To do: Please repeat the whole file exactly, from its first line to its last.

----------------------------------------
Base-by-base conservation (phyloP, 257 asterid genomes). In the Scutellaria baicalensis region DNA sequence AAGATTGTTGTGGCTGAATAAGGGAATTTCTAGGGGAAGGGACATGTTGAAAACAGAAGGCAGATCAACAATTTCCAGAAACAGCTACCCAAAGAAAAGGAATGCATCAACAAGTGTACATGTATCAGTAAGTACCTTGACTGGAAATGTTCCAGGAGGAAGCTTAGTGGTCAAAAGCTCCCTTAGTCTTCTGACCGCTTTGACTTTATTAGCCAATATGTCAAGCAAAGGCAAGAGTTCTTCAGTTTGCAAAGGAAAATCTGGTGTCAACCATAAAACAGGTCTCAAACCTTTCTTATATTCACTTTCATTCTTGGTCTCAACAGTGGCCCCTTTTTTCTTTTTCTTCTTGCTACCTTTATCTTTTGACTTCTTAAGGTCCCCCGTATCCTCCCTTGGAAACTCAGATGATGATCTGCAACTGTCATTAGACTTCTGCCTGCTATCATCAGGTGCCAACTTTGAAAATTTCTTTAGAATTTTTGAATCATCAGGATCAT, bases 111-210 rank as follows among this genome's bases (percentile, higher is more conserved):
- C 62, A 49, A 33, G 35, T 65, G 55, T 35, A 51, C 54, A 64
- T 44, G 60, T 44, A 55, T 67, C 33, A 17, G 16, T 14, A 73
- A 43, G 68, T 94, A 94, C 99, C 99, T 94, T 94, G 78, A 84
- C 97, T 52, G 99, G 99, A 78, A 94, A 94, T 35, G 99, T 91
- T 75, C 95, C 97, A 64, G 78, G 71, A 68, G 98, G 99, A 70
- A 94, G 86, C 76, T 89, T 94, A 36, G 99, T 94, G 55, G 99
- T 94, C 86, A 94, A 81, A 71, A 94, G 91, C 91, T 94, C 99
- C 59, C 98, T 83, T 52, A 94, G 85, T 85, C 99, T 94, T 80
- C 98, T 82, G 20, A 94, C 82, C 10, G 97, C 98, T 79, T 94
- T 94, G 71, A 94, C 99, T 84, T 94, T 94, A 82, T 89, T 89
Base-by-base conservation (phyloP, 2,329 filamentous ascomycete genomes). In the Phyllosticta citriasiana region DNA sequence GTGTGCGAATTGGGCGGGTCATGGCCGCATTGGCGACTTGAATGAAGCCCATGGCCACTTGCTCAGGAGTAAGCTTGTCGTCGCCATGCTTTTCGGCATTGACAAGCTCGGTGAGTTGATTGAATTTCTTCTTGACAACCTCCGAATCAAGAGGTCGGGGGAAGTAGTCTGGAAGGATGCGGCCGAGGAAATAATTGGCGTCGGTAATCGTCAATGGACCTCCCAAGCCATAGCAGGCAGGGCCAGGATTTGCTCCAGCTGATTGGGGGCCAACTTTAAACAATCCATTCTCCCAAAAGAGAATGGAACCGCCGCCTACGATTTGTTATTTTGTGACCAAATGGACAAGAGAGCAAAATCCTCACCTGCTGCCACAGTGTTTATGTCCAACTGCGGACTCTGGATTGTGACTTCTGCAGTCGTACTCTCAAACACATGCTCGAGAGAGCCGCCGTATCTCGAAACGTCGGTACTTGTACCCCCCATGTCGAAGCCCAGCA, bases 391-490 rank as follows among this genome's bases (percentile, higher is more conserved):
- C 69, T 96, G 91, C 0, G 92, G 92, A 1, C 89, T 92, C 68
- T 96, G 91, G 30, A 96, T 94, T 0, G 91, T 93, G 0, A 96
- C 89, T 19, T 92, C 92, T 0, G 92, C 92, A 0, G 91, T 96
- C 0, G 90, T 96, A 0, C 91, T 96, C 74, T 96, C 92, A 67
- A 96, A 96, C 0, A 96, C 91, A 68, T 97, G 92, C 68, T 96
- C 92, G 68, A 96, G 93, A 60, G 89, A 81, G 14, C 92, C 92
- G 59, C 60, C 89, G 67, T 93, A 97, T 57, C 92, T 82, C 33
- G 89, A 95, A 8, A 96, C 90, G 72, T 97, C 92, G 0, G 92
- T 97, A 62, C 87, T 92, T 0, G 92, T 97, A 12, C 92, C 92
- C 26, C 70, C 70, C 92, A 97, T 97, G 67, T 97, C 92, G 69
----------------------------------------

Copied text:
Base-by-base conservation (phyloP, 257 asterid genomes). In the Scutellaria baicalensis region DNA sequence AAGATTGTTGTGGCTGAATAAGGGAATTTCTAGGGGAAGGGACATGTTGAAAACAGAAGGCAGATCAACAATTTCCAGAAACAGCTACCCAAAGAAAAGGAATGCATCAACAAGTGTACATGTATCAGTAAGTACCTTGACTGGAAATGTTCCAGGAGGAAGCTTAGTGGTCAAAAGCTCCCTTAGTCTTCTGACCGCTTTGACTTTATTAGCCAATATGTCAAGCAAAGGCAAGAGTTCTTCAGTTTGCAAAGGAAAATCTGGTGTCAACCATAAAACAGGTCTCAAACCTTTCTTATATTCACTTTCATTCTTGGTCTCAACAGTGGCCCCTTTTTTCTTTTTCTTCTTGCTACCTTTATCTTTTGACTTCTTAAGGTCCCCCGTATCCTCCCTTGGAAACTCAGATGATGATCTGCAACTGTCATTAGACTTCTGCCTGCTATCATCAGGTGCCAACTTTGAAAATTTCTTTAGAATTTTTGAATCATCAGGATCAT, bases 111-210 rank as follows among this genome's bases (percentile, higher is more conserved):
- C 62, A 49, A 33, G 35, T 65, G 55, T 35, A 51, C 54, A 64
- T 44, G 60, T 44, A 55, T 67, C 33, A 17, G 16, T 14, A 73
- A 43, G 68, T 94, A 94, C 99, C 99, T 94, T 94, G 78, A 84
- C 97, T 52, G 99, G 99, A 78, A 94, A 94, T 35, G 99, T 91
- T 75, C 95, C 97, A 64, G 78, G 71, A 68, G 98, G 99, A 70
- A 94, G 86, C 76, T 89, T 94, A 36, G 99, T 94, G 55, G 99
- T 94, C 86, A 94, A 81, A 71, A 94, G 91, C 91, T 94, C 99
- C 59, C 98, T 83, T 52, A 94, G 85, T 85, C 99, T 94, T 80
- C 98, T 82, G 20, A 94, C 82, C 10, G 97, C 98, T 79, T 94
- T 94, G 71, A 94, C 99, T 84, T 94, T 94, A 82, T 89, T 89
Base-by-base conservation (phyloP, 2,329 filamentous ascomycete genomes). In the Phyllosticta citriasiana region DNA sequence GTGTGCGAATTGGGCGGGTCATGGCCGCATTGGCGACTTGAATGAAGCCCATGGCCACTTGCTCAGGAGTAAGCTTGTCGTCGCCATGCTTTTCGGCATTGACAAGCTCGGTGAGTTGATTGAATTTCTTCTTGACAACCTCCGAATCAAGAGGTCGGGGGAAGTAGTCTGGAAGGATGCGGCCGAGGAAATAATTGGCGTCGGTAATCGTCAATGGACCTCCCAAGCCATAGCAGGCAGGGCCAGGATTTGCTCCAGCTGATTGGGGGCCAACTTTAAACAATCCATTCTCCCAAAAGAGAATGGAACCGCCGCCTACGATTTGTTATTTTGTGACCAAATGGACAAGAGAGCAAAATCCTCACCTGCTGCCACAGTGTTTATGTCCAACTGCGGACTCTGGATTGTGACTTCTGCAGTCGTACTCTCAAACACATGCTCGAGAGAGCCGCCGTATCTCGAAACGTCGGTACTTGTACCCCCCATGTCGAAGCCCAGCA, bases 391-490 rank as follows among this genome's bases (percentile, higher is more conserved):
- C 69, T 96, G 91, C 0, G 92, G 92, A 1, C 89, T 92, C 68
- T 96, G 91, G 30, A 96, T 94, T 0, G 91, T 93, G 0, A 96
- C 89, T 19, T 92, C 92, T 0, G 92, C 92, A 0, G 91, T 96
- C 0, G 90, T 96, A 0, C 91, T 96, C 74, T 96, C 92, A 67
- A 96, A 96, C 0, A 96, C 91, A 68, T 97, G 92, C 68, T 96
- C 92, G 68, A 96, G 93, A 60, G 89, A 81, G 14, C 92, C 92
- G 59, C 60, C 89, G 67, T 93, A 97, T 57, C 92, T 82, C 33
- G 89, A 95, A 8, A 96, C 90, G 72, T 97, C 92, G 0, G 92
- T 97, A 62, C 87, T 92, T 0, G 92, T 97, A 12, C 92, C 92
- C 26, C 70, C 70, C 92, A 97, T 97, G 67, T 97, C 92, G 69